Avy training — totally essential if you’re going to ski or snowboard in the backcountry this winter. Yeah, this is a PSA. Photo by Simon Fryer, courtesy Colorado Mountain School.

Avalanche transceivers are generally used — yep, you’ve got this one — on snow. But this weekend, I was prepared to get dirty while hunting down one of these little beacons that backcountry skiers and snowboarders use to find buried (gulp) companions.

Before the snow hit on Thursday, I signed up for the Joe Despres Memorial Dry Land Transceiver Practice that Rocky Mountain Rescue Group is offering this weekend.

That’s a long name, but stay with me here:

Joe Despres was killed when an avalanche carried him and his skiing partner into Yankee Doodle Lake, west of Eldora, in November 2001. According to the accident report, Despres was an experienced backcountry skier. The report even cites a quote from the Daily Camera in which  former Boulder County Sheriff George Epp says “If you try to get a lesson out of this…the mountains can be dangerous no matter how prepared you are.”

The accident report is grim and wild. I’m amazed that Despres’ partner managed to swim out of the frozen lake (the avy busted through 10 inches of ice on the lake’s surface), flip his beacon into search mode and then, unable to find a signal for Despres, hike 5 miles out to summon a rescue for his friend.

It’s not a happy ending. But for me, a memorial transceiver practice is an important reminder to not fuck around with backcountry skiing.

It might be tempting to just go for it, head out without a shovel, not invest in a beacon (pricey!) or avalanche courses (also pricey!). Maybe you’ve done it a few times and survived. But please, here’s my simple PSA: Don’t fuck around with avalanches.

As one of the forecasters at the Colorado Avalanche Information Center told me earlier this week, you can mitigate a lot of the danger if you educate yourself. And sometimes, that education isn’t expensive. Tonight and tomorrow night, you can learn some transceiver basics from RMR for free, even if you don’t own one — they have loaners, but you must register.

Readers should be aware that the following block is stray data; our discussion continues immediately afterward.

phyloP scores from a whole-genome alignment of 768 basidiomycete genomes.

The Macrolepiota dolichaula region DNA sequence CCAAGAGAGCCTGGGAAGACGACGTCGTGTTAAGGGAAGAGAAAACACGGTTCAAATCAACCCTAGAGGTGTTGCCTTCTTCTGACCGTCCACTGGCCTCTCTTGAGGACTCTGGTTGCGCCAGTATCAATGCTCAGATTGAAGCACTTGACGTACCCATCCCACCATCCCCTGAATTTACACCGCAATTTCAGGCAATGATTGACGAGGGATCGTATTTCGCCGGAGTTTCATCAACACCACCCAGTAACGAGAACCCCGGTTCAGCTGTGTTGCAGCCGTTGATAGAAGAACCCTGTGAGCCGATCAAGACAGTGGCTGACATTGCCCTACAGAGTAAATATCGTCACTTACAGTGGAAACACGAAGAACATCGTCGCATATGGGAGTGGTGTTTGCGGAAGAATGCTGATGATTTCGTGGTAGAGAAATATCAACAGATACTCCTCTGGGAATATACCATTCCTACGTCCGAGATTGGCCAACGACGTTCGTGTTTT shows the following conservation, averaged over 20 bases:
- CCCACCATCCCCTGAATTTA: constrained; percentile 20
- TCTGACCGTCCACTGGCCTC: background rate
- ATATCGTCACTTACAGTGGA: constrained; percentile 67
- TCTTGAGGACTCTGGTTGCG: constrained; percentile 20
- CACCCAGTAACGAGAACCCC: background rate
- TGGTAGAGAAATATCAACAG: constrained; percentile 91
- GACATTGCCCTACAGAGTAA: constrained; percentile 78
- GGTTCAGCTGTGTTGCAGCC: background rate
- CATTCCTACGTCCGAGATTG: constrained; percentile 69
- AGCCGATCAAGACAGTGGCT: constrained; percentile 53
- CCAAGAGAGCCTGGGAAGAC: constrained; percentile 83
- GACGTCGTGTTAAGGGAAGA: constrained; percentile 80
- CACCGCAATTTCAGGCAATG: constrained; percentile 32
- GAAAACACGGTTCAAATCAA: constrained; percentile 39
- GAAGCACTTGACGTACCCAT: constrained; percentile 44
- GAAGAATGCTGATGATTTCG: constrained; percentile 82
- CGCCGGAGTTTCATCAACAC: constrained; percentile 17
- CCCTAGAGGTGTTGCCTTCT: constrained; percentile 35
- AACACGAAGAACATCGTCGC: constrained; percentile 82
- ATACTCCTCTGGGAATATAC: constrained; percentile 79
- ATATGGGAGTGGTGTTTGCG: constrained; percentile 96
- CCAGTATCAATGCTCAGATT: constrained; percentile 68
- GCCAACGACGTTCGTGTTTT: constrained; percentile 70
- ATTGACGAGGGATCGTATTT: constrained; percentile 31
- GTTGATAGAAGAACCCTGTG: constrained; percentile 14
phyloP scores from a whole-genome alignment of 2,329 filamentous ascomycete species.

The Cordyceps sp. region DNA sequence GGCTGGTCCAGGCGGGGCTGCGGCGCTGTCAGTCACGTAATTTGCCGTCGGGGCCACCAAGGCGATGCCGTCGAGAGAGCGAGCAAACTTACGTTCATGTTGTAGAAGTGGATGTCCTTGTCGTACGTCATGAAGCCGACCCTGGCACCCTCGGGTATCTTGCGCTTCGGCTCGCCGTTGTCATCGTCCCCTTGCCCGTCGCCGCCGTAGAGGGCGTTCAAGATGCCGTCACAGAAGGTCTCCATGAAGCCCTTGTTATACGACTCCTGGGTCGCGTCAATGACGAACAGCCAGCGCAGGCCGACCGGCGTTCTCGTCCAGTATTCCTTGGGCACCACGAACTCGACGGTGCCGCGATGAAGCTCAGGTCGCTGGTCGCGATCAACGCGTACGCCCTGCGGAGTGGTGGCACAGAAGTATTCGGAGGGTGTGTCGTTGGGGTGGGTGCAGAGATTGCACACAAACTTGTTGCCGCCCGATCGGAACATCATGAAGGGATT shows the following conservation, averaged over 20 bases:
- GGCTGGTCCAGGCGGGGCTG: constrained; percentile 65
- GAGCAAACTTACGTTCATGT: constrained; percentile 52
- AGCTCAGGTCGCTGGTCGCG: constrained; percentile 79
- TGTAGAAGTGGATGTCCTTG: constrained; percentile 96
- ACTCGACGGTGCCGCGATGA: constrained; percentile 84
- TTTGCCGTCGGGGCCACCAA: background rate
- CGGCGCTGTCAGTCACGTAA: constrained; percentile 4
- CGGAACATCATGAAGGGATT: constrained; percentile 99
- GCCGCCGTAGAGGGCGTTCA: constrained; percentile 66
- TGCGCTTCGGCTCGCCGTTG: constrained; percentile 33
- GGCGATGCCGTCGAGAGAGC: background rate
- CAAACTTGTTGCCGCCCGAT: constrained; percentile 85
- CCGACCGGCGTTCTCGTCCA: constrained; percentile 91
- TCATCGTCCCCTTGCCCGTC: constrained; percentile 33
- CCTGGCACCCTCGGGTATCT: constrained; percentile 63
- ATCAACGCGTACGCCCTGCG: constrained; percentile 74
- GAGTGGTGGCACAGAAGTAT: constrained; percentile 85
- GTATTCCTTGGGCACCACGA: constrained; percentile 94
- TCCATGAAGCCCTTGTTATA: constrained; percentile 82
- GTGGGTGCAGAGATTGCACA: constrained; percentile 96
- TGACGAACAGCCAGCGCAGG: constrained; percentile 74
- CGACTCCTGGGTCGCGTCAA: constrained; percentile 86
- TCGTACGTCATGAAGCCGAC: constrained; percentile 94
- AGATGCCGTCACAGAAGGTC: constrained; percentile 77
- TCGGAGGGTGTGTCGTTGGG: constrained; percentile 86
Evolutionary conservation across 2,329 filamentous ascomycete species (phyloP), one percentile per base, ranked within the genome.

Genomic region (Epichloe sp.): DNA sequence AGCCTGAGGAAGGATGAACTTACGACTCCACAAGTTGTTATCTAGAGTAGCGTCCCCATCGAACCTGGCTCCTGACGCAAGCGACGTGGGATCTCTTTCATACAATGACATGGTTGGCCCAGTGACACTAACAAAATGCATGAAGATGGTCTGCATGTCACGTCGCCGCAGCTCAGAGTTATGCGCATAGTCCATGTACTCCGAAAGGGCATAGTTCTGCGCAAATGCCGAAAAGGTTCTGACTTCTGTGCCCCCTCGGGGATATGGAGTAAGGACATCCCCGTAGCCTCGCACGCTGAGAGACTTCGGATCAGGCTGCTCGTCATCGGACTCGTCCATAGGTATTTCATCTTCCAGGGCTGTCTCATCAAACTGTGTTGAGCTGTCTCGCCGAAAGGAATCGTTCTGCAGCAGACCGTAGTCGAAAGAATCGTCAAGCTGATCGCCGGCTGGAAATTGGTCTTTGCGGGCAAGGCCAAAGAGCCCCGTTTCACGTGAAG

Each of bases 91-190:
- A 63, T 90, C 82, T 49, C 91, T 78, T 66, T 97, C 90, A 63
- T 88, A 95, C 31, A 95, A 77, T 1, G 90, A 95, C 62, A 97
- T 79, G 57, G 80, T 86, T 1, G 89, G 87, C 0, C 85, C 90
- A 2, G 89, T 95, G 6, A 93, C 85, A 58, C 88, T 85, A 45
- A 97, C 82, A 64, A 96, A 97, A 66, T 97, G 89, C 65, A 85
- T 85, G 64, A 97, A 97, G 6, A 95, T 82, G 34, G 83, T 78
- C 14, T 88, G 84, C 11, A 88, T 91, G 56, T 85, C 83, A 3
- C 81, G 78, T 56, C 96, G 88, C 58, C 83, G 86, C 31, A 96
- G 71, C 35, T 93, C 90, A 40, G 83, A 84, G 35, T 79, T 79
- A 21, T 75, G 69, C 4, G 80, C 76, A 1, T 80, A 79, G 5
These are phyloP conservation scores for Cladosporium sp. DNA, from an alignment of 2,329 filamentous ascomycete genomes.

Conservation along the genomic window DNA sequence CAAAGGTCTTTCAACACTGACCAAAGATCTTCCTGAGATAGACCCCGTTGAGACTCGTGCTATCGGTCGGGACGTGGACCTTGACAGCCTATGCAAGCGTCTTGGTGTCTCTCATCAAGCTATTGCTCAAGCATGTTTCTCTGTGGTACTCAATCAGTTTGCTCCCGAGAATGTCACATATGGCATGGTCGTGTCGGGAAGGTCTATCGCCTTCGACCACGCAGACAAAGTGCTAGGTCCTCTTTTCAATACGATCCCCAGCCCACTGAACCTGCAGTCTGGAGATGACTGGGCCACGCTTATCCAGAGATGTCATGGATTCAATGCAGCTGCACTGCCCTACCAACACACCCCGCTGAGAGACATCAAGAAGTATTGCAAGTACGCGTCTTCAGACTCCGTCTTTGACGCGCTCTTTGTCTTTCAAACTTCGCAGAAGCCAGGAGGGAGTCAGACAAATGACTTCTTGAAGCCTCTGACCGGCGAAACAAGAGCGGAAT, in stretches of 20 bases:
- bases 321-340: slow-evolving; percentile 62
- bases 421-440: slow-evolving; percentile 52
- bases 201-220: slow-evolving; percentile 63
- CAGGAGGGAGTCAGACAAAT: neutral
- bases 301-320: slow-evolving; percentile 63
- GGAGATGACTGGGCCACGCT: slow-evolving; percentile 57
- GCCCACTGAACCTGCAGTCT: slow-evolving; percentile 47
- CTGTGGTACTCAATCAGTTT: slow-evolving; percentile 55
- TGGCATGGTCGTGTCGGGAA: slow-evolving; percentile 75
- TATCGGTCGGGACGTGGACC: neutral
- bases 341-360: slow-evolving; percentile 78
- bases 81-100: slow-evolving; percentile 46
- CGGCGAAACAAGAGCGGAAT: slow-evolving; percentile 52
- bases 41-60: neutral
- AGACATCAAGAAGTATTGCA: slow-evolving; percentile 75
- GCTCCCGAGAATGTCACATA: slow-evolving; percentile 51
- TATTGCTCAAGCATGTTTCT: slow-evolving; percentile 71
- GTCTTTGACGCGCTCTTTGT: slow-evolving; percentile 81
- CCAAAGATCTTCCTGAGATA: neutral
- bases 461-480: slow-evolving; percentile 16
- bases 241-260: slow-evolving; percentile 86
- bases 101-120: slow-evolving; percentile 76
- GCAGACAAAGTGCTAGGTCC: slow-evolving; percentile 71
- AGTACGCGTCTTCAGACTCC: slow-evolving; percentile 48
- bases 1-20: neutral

It’s one step in a life-long process — hopefully a long life-long process — of learning how to stay safe out there.

Info: Friday or Saturday at 7 p.m.; meet at the Chautauqua Ranger Cottage. Free. Registration info at

Flying high
This Saturday, there’s another bouldering competition at The Spot.

For this edition, Highballs and Highlines, there’s some pretty rad entertainment between the end of the regular climbing and the finals — the highline competition.

A few years back, I watched Andy Lewis, no longer of Boulder, stick the first backflip in a slacklining competition at Highballs and Highlines. It was rad. And there were a bunch of other rad slacklining tricks had, too, all high above the floor of the Spot.

Did I mention it’s rad?

Info: Adult climbing starts at 7 p.m. Saturday, slacklining probably happens around 9. There’s Avery Beer and Wahoo’s Fish Tacos if you compete (or get there early enough as a spectator). $30 if you climb, $10 just to watch.

More backcountry

Did I scare the poo out of you about backcountry skiing? I’m sorry.

Wait, no I’m not. PSAs are supposed to be a little scary. Kinda like STDs. And PSAs about STDs — super scary.

But don’t be so scared that it stops you from doing something beautiful and rewarding. If you go to the talk at REI Boulder tonight, Alpine Touring/Backcountry Skiing with the Colorado Mountain Club, you’ll pick up some inspiration and tips. CMC instructor (and all-around bad-ass mountain gal) Cindy Gagnon will tell you what’s involved and how to do this stuff as safely as possible.

This one’s free, too. You’re so worth that price.

Info: 6:30 Friday.

blog comments powered by Disqus